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Fractured family in the house of grief

  • 06 June 2018


Hereditary (MA). Director: Ari Aster. Starring: Toni Collette, Gabriel Byrne, Alex Wolff, Milly Shapiro, Ann Dowd. 128 minutes

Hereditary has been billed as 'this generation's The Exorcist'. It's both an apt and a limited comparison. That 1973 film was at core a story of a priest, Jesuit Father Damien Karras, who has lost his faith and regains it through his confrontation with, and contemplation of, pure evil, in the form of a demon that has taken possession of the body of a young girl. It was based on a novel whose Catholic author, William Peter Blatty, believed in demonic possession as a literal reality.

Hereditary also concerns itself with demonic forces, and it is deep-gut terrifying in a similar fashion to The Exorcist. However it lacks the earlier film's essential devoutness and is also more complexly allegorical. Its supernatural goings-on can be variously read as symbols for the processing of grief; for the corrupting influence of unatoned guilt; for the scars of generational trauma; for anxieties around parenthood or, rather more problematically, for severe mental illness.

As the film opens, Annie Graham (Collette) has just lost her mother. The two shared a strained relationship, and after the funeral Annie begins secretly to attend a support group for bereaved people, where she struggles to process her mixed emotions. Annie is a professional miniatures artist and is on deadline with a gallery, but her art also becomes a lens for self-examination, as she pores over diminutive versions of the various sites of her grief and anguish.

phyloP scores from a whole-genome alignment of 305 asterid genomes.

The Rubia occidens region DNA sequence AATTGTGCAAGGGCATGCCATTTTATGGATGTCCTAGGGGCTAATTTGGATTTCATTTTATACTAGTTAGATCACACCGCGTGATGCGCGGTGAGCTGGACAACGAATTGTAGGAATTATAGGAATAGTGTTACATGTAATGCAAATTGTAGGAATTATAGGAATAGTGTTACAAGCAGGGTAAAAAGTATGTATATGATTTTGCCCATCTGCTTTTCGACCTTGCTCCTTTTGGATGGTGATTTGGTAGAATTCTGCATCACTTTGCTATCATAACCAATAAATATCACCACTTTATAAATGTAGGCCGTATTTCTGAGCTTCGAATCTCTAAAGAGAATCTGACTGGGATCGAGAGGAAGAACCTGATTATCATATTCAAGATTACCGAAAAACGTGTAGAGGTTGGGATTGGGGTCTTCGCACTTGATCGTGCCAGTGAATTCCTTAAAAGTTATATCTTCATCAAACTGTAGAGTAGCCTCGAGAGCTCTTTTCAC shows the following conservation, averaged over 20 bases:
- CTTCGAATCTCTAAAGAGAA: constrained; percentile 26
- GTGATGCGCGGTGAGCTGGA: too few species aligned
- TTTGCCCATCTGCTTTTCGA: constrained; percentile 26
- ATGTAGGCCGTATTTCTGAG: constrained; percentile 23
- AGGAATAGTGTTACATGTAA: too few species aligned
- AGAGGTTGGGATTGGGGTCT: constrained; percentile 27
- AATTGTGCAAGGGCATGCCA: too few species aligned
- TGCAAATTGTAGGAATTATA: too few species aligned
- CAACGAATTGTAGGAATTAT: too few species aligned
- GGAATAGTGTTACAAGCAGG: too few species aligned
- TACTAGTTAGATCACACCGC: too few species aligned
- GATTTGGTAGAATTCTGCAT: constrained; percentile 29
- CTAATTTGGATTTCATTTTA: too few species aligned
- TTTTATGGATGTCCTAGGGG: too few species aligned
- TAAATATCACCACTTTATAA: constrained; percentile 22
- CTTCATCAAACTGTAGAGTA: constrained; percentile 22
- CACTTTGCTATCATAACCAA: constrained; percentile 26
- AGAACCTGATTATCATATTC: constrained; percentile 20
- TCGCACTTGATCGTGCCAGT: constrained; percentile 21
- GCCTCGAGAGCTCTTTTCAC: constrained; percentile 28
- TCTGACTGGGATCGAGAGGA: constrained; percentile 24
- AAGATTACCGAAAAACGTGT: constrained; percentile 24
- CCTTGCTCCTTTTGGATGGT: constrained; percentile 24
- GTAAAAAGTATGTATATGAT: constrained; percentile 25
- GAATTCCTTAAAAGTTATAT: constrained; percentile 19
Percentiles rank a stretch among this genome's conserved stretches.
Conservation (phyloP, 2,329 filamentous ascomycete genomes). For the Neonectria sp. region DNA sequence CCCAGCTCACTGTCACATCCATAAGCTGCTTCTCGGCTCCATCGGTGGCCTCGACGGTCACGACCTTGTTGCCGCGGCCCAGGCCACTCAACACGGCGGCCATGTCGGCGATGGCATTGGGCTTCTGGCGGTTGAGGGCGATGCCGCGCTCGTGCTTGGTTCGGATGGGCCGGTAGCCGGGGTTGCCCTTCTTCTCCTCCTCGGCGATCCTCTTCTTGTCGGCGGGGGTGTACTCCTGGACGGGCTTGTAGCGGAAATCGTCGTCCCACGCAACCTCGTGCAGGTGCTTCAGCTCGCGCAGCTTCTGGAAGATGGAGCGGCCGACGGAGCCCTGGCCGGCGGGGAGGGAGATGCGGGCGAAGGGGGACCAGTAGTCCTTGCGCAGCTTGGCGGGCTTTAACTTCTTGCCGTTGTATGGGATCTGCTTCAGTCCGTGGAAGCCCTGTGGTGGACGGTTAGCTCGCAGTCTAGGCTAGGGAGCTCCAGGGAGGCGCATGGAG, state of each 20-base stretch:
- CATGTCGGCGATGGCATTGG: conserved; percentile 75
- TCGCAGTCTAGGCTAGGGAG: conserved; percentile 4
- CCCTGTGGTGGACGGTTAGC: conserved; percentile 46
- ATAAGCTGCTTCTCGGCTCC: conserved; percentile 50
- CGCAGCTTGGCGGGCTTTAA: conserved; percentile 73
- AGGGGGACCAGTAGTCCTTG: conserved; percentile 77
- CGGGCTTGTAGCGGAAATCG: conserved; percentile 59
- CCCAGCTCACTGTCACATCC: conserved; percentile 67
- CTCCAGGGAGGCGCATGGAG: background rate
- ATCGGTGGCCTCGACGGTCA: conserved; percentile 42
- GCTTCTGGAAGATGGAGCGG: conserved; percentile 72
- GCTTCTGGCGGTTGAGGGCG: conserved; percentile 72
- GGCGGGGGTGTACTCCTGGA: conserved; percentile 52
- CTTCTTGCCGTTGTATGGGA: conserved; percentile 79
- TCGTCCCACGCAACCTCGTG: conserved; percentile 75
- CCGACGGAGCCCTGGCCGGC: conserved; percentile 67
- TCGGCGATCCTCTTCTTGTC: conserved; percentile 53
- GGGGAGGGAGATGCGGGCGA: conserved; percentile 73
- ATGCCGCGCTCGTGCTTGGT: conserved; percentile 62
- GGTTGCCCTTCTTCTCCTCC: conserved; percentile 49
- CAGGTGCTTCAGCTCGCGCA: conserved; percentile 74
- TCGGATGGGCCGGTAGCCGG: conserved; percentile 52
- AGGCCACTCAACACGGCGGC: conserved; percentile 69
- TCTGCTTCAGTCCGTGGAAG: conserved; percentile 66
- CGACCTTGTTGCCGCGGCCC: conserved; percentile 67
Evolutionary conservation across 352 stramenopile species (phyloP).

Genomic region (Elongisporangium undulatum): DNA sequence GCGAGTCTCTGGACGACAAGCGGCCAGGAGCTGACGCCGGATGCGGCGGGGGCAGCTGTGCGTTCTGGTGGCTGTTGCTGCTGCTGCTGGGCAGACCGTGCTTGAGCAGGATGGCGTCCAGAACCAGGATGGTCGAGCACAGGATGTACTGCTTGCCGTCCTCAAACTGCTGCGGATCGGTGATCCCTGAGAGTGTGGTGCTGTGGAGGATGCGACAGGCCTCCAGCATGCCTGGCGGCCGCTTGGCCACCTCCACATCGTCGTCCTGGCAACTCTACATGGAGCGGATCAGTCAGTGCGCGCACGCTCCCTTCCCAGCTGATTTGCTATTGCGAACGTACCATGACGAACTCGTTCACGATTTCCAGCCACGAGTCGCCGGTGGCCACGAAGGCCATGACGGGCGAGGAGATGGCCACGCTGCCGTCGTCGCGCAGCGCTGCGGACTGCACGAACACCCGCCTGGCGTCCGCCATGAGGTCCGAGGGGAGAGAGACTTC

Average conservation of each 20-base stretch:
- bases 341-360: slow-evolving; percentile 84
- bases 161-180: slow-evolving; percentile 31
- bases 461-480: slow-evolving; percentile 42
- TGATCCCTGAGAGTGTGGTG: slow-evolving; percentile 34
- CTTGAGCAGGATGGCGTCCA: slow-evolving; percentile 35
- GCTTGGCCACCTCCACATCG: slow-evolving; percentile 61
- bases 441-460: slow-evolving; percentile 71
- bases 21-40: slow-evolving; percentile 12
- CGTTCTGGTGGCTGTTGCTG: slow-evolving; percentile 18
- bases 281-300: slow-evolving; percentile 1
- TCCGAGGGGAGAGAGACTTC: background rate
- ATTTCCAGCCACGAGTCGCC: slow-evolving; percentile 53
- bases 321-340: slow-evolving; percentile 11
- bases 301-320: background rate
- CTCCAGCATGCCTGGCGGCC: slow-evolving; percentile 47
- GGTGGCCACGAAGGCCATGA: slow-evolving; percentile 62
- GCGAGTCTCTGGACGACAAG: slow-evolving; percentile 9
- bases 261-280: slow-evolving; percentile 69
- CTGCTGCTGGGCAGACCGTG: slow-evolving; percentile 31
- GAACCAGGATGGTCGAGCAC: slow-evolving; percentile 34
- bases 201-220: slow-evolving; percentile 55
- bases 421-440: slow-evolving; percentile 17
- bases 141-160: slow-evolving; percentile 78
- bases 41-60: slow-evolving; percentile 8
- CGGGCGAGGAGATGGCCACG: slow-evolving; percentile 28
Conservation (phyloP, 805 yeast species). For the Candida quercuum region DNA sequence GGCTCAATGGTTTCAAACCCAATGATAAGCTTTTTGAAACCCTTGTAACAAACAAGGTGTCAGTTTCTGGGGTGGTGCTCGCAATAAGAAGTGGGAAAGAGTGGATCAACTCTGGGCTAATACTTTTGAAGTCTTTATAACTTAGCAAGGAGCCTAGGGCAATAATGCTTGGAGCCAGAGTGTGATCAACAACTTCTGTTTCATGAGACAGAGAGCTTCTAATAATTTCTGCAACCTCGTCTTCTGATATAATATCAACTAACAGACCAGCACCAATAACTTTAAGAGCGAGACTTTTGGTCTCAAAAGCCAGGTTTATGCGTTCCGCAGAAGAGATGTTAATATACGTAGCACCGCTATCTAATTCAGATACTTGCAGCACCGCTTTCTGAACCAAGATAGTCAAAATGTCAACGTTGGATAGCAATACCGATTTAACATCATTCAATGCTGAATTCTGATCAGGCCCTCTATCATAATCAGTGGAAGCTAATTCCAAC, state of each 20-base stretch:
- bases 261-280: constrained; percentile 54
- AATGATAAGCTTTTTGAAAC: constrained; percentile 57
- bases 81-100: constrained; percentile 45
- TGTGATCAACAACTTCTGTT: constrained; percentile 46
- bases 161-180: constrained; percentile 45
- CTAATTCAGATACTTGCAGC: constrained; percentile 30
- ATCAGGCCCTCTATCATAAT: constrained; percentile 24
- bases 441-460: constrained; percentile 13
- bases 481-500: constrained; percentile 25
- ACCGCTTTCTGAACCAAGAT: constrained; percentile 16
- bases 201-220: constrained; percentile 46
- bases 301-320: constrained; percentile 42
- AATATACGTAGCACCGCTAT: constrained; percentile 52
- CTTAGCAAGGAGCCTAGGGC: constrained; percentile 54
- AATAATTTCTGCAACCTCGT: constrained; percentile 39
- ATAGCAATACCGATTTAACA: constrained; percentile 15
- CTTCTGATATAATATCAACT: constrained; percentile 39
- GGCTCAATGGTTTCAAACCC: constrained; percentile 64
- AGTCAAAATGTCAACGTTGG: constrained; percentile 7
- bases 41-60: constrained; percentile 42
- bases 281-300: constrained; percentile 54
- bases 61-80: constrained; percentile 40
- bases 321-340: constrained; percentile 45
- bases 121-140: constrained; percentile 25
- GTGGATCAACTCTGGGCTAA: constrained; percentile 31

The pressure of all this starts to get to her, especially when she begins to suspect that her mother is haunting her. This exacerbates pre-existing familial tensions; her husband Steve (Byrne) is caring in a mildly condescending way, but he is more concerned with the wellbeing of their two children. Tellingly, Annie doesn't tell him about the support meetings. Likewise, when he gets a disturbing phone call from the cemetery where Annie's mother was buried, he keeps it to himself.

There is also a palpable distance between Annie and her son Peter (Wolff). True, Peter is a teenage boy, preoccupied with parties, drugs and girls. However the underlying reasons for the fractures in this mother-son relationship turn out to be rather more shocking than that. Eventually they are laid bare by a horrifying sequence of events that leaves both Annie and Peter grappling with guilt, loss, shame, and mutual distrust. There are fatal